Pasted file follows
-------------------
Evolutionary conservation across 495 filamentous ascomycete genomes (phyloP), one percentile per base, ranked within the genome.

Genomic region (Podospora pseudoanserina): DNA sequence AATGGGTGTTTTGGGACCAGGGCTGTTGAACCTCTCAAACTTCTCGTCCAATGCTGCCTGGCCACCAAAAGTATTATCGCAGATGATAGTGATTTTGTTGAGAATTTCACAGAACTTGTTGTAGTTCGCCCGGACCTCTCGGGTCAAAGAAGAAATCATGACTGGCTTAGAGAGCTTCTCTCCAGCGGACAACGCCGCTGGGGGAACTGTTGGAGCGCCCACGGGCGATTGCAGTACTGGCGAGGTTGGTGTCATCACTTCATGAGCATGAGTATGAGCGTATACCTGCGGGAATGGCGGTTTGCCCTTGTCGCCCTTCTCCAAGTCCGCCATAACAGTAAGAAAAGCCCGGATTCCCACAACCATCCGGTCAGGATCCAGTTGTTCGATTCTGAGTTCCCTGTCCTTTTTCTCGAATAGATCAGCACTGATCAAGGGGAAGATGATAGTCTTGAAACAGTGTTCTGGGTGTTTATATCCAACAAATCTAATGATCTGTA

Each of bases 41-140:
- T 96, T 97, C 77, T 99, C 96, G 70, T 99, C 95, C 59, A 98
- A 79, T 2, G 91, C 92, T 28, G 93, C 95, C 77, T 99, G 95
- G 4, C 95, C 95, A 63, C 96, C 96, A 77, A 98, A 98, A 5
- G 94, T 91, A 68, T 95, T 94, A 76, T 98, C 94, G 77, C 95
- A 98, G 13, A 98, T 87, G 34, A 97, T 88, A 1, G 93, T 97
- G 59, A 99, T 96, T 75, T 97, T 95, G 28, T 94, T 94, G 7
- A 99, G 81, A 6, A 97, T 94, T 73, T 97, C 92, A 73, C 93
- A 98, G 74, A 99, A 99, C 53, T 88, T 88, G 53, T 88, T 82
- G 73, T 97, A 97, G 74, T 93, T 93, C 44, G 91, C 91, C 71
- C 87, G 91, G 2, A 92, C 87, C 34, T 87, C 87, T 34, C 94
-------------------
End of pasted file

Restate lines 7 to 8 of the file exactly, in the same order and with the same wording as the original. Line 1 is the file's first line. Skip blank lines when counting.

- G 94, T 91, A 68, T 95, T 94, A 76, T 98, C 94, G 77, C 95
- A 98, G 13, A 98, T 87, G 34, A 97, T 88, A 1, G 93, T 97